I bought a wonderful book a month ago called “The Writer’s Portable Mentor” by Priscilla Long. I’m only about 1/5 of the way through it, and it’s already worth it’s weight in gold. I highly recommend purchasing a copy, if you can find it.
I thought I would share the result of one of the exercises from the book, written this morning in the Milwaukee airport.
Here’s the gist of the exercise: “Go to a place. Write for fifteen minutes at a steady pace without stopping. Describe what’s in front of you. Don’t write about anything except what you see, hear, touch, taste, or smell.”
I didn’t follow the rules exactly, but I was pleased with what came of it.
The squints of bleary-eyed travelers preparing for an early flight to Kansas City. An occasional flight steward emits a shock of laughter that jars the waiting passengers, whose coffee has only just begun its slow way through their bloodstream on its way to wakefulness. A prerecorded voice tries to overwhelm the scattered conversation with its message of warning: “Homeland Security advises a level orange threat level”; but if any of the half-awake attendants know, or even care, about what this polite sounding doomsayer portends, they hide it well behind their glazed expressions.
Images flash in no apparent order from the glow of a mostly unobserved television screen. To an objective observant it would seem that some silent consensus had been reached by all parties present who spend the early hour staring at one another, and at solitary passersby, while fervently avoiding eye contact. It’s almost as if their gaze were magnets charged by some post-awakening ritual with the current set to social repulsion that would not be cast-off until it had followed its full cycle.
For some, that cycle involved a quick, bitingly cold shower that shocked the senses into submission. For others, this post-awakening ritual involved first one then two, and up to four or five cups of strong black coffee, a shot of cream thrown in as an afterthought to taste, as though sleep could be driven off like some mangy old dog.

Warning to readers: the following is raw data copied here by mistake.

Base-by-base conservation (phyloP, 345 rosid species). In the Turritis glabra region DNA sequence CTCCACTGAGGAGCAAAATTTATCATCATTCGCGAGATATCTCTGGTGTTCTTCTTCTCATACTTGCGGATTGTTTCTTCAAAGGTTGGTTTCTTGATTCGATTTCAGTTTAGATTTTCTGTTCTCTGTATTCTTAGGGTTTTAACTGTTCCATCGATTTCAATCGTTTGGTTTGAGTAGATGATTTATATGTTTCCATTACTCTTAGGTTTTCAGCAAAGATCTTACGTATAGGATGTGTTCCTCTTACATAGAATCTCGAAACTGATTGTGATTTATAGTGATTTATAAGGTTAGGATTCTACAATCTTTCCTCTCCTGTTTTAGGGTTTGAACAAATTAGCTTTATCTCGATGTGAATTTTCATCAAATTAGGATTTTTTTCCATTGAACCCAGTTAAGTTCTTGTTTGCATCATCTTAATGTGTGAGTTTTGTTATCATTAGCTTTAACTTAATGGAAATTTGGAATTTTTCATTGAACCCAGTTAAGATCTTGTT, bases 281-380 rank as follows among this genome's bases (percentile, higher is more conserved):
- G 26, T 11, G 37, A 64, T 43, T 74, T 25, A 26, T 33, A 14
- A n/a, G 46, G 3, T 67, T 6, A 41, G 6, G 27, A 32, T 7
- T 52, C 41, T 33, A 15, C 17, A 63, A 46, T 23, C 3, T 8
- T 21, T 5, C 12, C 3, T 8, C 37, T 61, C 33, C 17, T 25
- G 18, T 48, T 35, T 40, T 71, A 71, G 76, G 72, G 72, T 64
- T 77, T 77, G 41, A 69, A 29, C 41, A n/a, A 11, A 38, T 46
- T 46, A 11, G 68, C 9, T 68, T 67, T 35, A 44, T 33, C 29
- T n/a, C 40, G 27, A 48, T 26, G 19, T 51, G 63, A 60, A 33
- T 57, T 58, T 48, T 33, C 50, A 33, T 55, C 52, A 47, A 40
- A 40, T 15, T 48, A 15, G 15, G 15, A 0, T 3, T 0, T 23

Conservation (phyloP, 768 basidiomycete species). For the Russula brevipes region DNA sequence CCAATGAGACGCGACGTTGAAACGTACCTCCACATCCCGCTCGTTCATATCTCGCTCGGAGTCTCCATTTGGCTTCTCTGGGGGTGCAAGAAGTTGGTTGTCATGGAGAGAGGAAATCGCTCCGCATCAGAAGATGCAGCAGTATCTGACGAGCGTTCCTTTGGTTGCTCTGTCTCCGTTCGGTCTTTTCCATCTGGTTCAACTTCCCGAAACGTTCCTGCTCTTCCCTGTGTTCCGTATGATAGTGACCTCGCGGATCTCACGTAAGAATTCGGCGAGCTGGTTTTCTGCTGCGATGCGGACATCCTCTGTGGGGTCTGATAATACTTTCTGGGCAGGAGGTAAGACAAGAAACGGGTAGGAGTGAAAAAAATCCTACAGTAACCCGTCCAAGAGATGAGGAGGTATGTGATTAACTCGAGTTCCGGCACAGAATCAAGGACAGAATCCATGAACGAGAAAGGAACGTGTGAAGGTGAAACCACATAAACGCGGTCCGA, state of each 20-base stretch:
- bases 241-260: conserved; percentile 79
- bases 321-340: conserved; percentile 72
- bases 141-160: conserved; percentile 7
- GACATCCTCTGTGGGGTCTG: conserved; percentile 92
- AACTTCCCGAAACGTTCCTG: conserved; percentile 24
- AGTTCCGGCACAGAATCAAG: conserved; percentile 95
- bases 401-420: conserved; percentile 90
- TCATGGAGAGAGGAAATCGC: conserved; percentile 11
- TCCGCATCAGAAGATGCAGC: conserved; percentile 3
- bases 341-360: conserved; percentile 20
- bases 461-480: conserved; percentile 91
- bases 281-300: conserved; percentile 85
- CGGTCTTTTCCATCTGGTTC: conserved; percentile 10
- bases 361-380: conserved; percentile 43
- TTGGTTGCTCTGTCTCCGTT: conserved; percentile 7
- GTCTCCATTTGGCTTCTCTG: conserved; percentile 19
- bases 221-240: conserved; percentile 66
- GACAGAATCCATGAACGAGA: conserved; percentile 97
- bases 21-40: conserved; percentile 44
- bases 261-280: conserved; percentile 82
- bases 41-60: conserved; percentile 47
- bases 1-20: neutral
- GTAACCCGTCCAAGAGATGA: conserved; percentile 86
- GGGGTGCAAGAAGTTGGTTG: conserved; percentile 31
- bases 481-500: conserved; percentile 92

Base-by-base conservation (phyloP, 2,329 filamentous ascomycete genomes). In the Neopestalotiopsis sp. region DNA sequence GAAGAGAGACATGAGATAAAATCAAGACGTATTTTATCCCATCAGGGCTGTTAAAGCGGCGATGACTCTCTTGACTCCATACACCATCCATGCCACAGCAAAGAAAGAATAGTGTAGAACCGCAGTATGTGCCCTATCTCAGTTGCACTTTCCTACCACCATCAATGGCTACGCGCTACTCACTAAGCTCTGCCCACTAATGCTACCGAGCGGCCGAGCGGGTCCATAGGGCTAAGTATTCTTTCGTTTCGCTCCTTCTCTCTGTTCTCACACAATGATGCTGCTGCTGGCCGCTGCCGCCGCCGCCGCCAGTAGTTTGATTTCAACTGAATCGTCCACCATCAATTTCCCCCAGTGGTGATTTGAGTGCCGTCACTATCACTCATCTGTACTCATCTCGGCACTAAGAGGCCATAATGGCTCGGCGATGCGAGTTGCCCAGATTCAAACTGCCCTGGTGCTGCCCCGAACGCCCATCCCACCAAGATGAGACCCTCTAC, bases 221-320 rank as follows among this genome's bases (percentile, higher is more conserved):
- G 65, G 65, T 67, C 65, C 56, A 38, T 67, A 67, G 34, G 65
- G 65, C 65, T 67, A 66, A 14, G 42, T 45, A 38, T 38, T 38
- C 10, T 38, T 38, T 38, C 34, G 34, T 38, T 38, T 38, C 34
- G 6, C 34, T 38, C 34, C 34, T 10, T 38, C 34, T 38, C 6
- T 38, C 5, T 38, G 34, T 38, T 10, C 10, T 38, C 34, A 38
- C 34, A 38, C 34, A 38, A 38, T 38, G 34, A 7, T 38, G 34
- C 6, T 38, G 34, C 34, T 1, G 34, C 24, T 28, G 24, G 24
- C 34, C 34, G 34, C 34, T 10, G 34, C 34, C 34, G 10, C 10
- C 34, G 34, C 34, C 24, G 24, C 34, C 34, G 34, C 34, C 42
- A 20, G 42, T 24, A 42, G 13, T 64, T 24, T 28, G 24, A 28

A woman with cropped black hair rustles a newspaper noisily, each fold followed by a lever-like movement of hand-to- coffee, coffee-to-mouth, followed again by a rustling of the paper, then a quick furtive bite into her blueberry muffin. She appears not to be reading the paper so much as sorting it for a future self who might find House & Home interesting while Sports is tossed quickly to the bottom. Occasionally she scratches the same spot on the right side of her head, almost quizzically, as her fingers search out a cure for itch.
To pass the time several men, and a couple of the women, pull out smart phones, fingers pulling, pushing, sliding, communicating hope, return, and a silent yearning to loved ones on the other end of those metal cans without strings.
Out the Port Window
We flew nearly parallel with another steel bird whose passing had left a plume of smoke that came and went in ghostlike wisps until finally disappearing altogether, leaving only a bed of billowy clouds beneath us, a blank slate of blue above us, and an opaque white wall of cloud far off in the distance.
I shared this with you as an encouragement to write, and also as a recommendation to check out the book. For honing your craft, I think it’s the best book I’ve found.